If you’re concerned about someone you know who is taking opioids for pain, then you are not alone.
Throughout the Chicago area and around the country, more and more people are becoming addicted to prescription drugs that are meant to relieve discomfort. Ironically, using these drug for even a short time can lead to opioid addiction – even when we’re following doctor’s orders to the letter.
You may have heard the chilling statistics confirming that opioid overdoses have risen 100 percent from 2015 to 2016. You can’t listen to a newscast without hearing about the mounting deaths. In some communities, local morgues can’t take the bodies in fast enough.
Hospitals and substance use treatment centers are stocking up on Naloxone and Narcan, drugs used to treat overdose victims. But many people who overdose don’t seek medical help because they’re afraid they’ll be arrested and thrown in jail.
Understanding the opioid crisis that surrounds us
Looking at these terrible trends, we’re just as worried as you are.
I’ve written before about the classification of pain, because I want it to be clear that doctors aren’t blameless in this situation. Many have unwittingly fueled the opioid overdose statistics by prescribing opioids when other pain management solutions might have worked just as well.
But with the Centers for Disease Control reporting that more than 1,000 Americans end up in emergency rooms every single day, we need to look beyond the causes and work together to find real solutions.
Why some of us shouldn’t take opioids at all
One challenge is figuring out who will have a problem with opioids and who won’t.
It’s clear that some patients are more vulnerable to opioid addiction, yet there is no simple test to help doctors predict who will get hooked. As a result, scripts often end up in the hands of people who are very likely to become dependent.
The website Drugabuse.gov reports that:
- Nearly 30% of patients who are taking prescription pain medications will become addicted to them.
- About 4% to 6% of those on prescription painkillers will eventually move to using illegal heroin instead.
- Around 80% of current heroin users originally started with prescription meds.
How big pharma contributed to the opioid epidemic
In the 1990’s, a surge of new prescriptions for opioids laid the groundwork for the current crisis. Doctors adopted new diagnostic scales to evaluate the level of discomfort their patients were feeling. Many believe that the makers of prescription pain medications pushed for these changes, directly contributing to the epidemic of opioid overdoses and deaths we’re seeing now.
The CDC says the opioid crisis came in 3 overwhelming waves:
- The first wave hit when a record number of Americans became addicted to the prescription pain medications their doctors gave them.
- The second wave came when prescription opioid addicts switched to heroin in record numbers, causing a new surge of addiction and deaths.
- The third wave came when fentanyl, a synthetic and often deadly form of heroin, hit the streets, further fueling the crisis.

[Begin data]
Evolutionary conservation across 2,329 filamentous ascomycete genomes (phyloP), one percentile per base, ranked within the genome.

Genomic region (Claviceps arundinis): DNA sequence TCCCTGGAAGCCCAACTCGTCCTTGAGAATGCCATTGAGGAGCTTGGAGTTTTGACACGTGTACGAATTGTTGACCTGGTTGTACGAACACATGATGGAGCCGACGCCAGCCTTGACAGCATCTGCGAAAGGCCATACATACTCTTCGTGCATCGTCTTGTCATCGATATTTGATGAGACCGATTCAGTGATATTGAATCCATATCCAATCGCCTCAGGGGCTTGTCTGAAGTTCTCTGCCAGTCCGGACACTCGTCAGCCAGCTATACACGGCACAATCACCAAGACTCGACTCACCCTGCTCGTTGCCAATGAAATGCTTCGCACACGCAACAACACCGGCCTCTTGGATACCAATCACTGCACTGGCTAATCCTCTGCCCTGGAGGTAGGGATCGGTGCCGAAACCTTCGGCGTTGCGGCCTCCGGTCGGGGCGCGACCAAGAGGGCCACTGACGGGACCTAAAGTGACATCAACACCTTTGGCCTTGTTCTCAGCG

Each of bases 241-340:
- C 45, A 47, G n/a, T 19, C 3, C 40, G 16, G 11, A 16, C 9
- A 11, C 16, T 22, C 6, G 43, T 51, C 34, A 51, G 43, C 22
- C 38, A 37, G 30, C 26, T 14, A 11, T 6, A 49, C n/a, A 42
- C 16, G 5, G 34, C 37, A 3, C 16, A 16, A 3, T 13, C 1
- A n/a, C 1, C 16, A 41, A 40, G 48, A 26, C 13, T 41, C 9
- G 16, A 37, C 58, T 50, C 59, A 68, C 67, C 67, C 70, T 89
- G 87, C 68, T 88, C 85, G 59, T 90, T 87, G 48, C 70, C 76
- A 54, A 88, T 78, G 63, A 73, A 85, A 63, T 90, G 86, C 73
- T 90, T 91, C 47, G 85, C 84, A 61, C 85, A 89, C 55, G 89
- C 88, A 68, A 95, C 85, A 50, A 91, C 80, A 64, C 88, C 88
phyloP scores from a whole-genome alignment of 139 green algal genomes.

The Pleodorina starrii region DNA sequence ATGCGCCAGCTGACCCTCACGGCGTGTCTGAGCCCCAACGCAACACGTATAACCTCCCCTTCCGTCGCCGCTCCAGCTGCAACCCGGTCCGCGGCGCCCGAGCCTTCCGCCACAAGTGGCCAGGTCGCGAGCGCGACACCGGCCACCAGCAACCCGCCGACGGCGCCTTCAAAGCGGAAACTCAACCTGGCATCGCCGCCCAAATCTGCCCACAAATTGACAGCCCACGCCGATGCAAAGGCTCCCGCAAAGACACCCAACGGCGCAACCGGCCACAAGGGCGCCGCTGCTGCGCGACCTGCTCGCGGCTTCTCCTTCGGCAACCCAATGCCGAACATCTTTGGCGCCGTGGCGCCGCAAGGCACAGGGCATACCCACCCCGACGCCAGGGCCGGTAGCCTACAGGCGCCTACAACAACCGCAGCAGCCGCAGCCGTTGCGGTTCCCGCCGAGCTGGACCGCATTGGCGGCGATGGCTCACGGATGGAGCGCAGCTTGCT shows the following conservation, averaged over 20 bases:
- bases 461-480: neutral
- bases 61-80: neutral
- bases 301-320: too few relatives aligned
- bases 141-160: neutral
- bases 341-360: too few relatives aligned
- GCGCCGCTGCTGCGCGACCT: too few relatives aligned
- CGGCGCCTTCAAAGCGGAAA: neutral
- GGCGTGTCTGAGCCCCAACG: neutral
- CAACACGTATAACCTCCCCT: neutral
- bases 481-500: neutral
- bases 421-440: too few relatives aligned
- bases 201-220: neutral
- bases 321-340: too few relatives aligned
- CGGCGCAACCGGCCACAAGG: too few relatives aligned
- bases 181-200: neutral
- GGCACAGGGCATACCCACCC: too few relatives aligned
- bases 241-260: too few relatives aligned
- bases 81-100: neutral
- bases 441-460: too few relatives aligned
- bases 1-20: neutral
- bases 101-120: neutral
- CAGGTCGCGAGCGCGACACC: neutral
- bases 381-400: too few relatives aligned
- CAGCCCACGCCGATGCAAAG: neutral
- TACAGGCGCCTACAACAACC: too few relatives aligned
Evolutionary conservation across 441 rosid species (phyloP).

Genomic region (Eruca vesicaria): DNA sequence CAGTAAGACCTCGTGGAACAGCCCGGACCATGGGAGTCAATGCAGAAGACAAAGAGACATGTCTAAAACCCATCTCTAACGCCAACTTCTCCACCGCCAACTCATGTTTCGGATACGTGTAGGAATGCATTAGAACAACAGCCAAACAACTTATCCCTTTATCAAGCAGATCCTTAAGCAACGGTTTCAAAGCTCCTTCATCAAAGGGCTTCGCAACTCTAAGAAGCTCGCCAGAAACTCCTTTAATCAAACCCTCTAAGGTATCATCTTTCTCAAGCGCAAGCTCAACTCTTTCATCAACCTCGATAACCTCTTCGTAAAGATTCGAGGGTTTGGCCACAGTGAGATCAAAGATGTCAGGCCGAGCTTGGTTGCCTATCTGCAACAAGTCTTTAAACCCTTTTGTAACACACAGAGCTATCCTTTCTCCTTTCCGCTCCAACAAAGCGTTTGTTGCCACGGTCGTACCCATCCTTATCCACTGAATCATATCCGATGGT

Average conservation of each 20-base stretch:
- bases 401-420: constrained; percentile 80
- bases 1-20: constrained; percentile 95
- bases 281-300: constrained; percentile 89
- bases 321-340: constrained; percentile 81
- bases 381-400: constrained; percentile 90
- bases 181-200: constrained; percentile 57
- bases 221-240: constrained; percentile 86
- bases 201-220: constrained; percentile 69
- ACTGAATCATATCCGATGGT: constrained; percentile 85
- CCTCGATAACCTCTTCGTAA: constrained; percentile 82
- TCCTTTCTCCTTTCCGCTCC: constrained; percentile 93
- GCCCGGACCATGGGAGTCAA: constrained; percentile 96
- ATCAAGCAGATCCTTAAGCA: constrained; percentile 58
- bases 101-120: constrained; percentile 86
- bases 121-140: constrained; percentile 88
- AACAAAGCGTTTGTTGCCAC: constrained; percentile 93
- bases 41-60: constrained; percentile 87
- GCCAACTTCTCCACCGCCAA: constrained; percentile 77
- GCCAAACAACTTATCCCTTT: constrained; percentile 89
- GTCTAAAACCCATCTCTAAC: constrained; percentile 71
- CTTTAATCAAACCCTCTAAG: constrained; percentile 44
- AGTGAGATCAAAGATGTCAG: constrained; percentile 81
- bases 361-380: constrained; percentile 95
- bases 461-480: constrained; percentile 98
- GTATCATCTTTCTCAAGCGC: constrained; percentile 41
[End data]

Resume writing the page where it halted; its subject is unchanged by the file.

Opioids don’t pick and choose their victims
All of us who work in health care are seeking answers, right along with you. We are reading the reports that show where resources and attention are needed most.
Opioid overdose statistics show the greatest number of deaths in Kentucky, West Virginia, Ohio, Pennsylvania and Tennessee, all areas that suffer from high rates of unemployment, poverty and occupational disability.
Clearly, communities that struggle to provide a good quality of life are seeing higher levels of opioid addiction. But that doesn’t mean that people in more affluent areas are immune to the problem.
At SunCloud Health, we treat patients from all over the Chicago area. We know that wealth, influence and education are no protection from the addictive power of these dangerous drugs.
How to help someone you love who is struggling
If someone you care about is taking prescription opioids right now, don’t panic. Millions of people are able to use these medications without becoming addicted. However, you should take a closer look to ensure that things really are all right.
Look for signs that may indicate your loved one is in trouble. This helpful guide from the Mayo Clinic is a good place to start.
If you’re concerned, find a non-confrontational way to discuss what you see. Here are some very thoughtful tips from Sharon Osbourne, a wife, mother and performing artist who’s definitely been there. Sharon’s wisdom will give you many practical ways to open a conversation with your loved one.
Even if you don’t succeed in getting through to your loved one, you may need to take action. If it’s clear your loved one can’t stop using prescription meds, or s/he has moved on to illegal drug use, contact us right now. Your call or email message is 100% confidential and we’ll help you both find the help you need.
More than anything, please promise me you won’t blame yourself. You didn’t cause your loved one’s addiction. But you can provide the loving support they urgently need to begin recovering. So don’t put it off. Get in touch with us today.